Malcolm Tay

Source :

Date: , September 8  and 10, 2005

The Esplanade Theatre Studio

Review : 3 Solos

Padmini Chettur isn’t feeling the love in her native India. Getting almost no support in her homeland, the classically trained dancer has to seek funding for her severe, stripped-down choreography from cultural institutions in Europe, where experimental dance-making has a better chance of thriving. But if you’re more used to the mythic tales of Indian classical dance, you too might find her work a little hard to swallow.

“One of the first and biggest problems,” writes Chettur about India’s traditional arts in her programme notes, “is the fact that the ‘traditional’ role of women is to be beautiful, soft, curvaceous, seductive and not too intelligent.” I think this means she isn’t keen on replicating the exotic femininity cultivated in the heroines of Bharata Natyam, the south Indian dance form that she had learnt from an early age.

This might explain why her 2003 Solo, and Paper Doll – her 2005 creation reworked for its Singapore debut – avoid depicting mythological figures in the throes of spiritual union. Nor do they have the ornamentation, facial gestures, and lavish mime associated with Indian classicism. Instead, everything’s lean and rigorous. Even the cryptic music by Dutch composer Maarten Visser hardly provides a discernible melody, only isolated sounds and vocalisations.

Only the slightest hint of Bharata Natyam’s codified geometry surfaces in Solo, a three-part tribute to the body in states of quiet conflict and harmony. A tree-sturdy Chettur begins by unfolding from a bent-forward stance in careful strokes, unwinding from and returning to a twisted pose until she has advanced upstage. In the second part, she squeezes and extends herself in yogic shapes. The third section sees her marching on the spot, pausing only to angle an arm or a hip sideways.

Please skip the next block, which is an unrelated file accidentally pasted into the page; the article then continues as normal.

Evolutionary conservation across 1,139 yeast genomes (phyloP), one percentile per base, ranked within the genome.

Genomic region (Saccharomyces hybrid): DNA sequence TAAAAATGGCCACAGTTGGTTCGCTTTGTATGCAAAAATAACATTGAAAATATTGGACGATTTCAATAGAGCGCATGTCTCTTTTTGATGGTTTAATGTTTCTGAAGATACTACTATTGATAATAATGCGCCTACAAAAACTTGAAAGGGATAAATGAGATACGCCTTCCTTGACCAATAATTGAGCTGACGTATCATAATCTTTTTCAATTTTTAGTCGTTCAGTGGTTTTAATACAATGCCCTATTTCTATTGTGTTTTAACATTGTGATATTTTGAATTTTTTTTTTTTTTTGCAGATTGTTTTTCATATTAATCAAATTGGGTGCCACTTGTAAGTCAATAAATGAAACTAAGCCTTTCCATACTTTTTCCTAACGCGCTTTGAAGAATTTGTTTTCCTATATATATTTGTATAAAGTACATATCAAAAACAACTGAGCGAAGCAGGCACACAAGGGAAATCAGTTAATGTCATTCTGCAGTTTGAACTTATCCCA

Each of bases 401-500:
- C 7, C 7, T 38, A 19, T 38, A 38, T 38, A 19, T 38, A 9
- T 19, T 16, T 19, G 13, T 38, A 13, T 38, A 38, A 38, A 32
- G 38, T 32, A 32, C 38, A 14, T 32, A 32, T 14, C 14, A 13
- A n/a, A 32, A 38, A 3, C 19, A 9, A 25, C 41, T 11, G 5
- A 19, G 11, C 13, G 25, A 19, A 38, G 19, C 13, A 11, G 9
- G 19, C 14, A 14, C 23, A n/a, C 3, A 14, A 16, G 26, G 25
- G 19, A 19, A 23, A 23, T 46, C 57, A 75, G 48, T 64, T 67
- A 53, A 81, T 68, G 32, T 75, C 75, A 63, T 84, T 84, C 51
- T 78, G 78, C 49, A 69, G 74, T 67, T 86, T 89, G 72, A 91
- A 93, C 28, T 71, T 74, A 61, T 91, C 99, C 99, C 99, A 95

During this slow and deliberate process, the patterns and pacing vary mildly; she can start a phrase with a different limb or speed up for short bursts of time. Sitting through this sort of cumulative repetition can force you to notice these tiny details. When you’ve been watching the same thing for a while, you long for something different to happen, and when it does, you feel a little better for waiting it out.

Long passages of repeated movement also appear in Paper Doll, which premiered as a quintet but was presented on this occasion as a quartet. Here, images of tension and accord arise from the drawn-out encounters between four women. Their measured drill, already in progress when you enter the theatre, segues into a chain of arm-linked bodies, subtly pushing and pulling one another while redistributing their weight over the legs.

Even after venturing into space individually, they occasionally string themselves together again. Two or three join up. In a gradually shifting line dance, each performer cups the tilted head of another in front of her. The various ways in which these four dancers are physically connected become a source of comfort and imperceptible strain; the bonds break before things can come to a head.

Of course, this sort of open-ended, mostly uninflected dancing is an acquired taste. Chettur’s dances don’t read like stories or musical statements, and they throw up more questions than answers. But their ascetic reverie grows on you after a while, showing the body toiling patiently at its unadorned best.